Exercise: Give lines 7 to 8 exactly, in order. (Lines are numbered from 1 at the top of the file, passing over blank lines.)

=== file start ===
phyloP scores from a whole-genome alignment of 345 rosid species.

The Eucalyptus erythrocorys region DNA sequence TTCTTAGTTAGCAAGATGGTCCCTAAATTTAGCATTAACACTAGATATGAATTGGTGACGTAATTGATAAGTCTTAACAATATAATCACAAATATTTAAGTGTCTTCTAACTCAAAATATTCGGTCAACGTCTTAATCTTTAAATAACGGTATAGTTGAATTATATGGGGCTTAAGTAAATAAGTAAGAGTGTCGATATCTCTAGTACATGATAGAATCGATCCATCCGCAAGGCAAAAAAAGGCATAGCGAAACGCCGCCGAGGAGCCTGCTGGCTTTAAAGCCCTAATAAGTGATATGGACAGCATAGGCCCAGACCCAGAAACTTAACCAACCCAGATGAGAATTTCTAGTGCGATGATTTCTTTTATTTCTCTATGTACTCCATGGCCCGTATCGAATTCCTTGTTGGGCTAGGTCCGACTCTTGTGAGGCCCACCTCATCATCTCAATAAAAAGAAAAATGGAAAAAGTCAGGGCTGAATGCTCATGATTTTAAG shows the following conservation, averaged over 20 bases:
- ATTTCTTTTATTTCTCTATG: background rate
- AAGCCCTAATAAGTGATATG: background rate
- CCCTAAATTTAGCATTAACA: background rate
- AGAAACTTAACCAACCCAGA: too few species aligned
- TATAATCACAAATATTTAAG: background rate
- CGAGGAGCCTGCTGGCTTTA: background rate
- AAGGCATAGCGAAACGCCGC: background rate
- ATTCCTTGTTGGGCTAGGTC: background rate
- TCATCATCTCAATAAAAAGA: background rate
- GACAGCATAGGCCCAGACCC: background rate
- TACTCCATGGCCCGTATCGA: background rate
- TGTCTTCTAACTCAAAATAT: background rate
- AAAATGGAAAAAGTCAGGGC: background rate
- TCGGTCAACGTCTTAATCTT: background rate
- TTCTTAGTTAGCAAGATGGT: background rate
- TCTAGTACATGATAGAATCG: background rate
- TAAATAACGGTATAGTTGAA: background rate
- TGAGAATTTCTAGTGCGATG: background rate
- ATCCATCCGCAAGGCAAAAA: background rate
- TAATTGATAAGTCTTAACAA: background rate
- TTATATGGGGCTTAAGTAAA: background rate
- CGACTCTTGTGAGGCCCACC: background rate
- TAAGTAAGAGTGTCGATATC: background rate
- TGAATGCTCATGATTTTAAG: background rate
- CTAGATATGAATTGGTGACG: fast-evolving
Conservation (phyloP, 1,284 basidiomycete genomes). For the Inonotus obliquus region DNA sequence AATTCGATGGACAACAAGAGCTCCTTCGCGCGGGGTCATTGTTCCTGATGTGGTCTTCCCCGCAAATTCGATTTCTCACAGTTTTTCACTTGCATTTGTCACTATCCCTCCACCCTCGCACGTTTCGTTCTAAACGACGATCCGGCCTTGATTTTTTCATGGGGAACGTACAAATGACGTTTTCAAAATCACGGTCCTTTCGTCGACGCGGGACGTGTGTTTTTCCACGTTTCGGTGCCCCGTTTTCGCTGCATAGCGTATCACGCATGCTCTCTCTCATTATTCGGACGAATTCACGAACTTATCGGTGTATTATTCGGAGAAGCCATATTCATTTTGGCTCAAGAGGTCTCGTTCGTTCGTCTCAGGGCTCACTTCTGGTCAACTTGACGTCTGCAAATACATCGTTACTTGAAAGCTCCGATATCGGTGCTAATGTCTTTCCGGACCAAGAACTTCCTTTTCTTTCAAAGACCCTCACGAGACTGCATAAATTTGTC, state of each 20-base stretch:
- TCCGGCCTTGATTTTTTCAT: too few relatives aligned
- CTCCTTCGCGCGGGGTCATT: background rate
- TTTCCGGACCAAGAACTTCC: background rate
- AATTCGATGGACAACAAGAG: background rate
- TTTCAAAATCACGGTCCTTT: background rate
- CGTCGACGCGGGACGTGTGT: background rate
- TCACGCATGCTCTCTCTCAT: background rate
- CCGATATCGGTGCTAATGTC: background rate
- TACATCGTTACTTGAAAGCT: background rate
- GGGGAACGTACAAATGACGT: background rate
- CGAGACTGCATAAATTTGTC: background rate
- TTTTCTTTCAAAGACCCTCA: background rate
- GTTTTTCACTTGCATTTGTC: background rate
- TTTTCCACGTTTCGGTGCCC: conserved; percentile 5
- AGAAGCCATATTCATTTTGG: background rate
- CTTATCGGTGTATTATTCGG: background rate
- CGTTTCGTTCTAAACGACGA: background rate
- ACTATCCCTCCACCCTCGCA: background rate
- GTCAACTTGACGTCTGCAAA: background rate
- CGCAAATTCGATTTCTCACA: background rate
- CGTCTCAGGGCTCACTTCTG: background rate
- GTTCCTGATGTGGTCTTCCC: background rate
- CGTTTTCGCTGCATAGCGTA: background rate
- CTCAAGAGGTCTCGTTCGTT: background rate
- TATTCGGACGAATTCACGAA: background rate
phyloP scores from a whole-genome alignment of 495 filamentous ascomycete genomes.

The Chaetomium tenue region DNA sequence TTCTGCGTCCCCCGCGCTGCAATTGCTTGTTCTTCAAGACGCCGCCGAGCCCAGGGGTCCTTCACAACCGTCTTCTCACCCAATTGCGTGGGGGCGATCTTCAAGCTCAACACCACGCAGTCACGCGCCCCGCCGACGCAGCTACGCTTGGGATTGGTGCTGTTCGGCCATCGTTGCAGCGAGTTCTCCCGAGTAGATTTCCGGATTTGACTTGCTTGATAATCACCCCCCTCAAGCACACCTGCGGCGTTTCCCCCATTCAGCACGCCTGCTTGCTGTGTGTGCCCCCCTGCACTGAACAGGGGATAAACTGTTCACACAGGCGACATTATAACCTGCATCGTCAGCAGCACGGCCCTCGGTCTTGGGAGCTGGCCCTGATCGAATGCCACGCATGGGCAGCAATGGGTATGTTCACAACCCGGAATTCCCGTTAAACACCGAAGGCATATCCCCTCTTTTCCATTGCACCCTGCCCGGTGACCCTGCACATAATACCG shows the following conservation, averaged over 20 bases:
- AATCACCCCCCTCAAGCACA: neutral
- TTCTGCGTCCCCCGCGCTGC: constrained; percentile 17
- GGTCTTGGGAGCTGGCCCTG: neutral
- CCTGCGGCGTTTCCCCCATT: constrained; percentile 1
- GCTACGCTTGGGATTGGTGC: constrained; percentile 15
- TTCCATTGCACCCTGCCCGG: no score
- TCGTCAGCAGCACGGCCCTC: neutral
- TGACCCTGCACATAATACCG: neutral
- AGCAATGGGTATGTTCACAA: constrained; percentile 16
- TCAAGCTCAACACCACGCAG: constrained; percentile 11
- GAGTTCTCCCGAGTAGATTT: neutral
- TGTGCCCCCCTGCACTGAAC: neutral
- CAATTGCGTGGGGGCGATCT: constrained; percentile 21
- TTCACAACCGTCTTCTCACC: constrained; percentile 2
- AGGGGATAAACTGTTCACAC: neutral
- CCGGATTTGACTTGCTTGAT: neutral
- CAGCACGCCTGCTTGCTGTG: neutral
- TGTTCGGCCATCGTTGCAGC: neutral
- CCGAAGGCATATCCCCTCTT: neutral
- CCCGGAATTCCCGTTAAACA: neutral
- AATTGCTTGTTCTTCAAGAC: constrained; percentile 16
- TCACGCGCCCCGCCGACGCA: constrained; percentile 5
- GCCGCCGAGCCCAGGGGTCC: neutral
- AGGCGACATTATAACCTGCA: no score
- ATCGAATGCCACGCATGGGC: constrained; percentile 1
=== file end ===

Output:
- TATAATCACAAATATTTAAG: background rate
- CGAGGAGCCTGCTGGCTTTA: background rate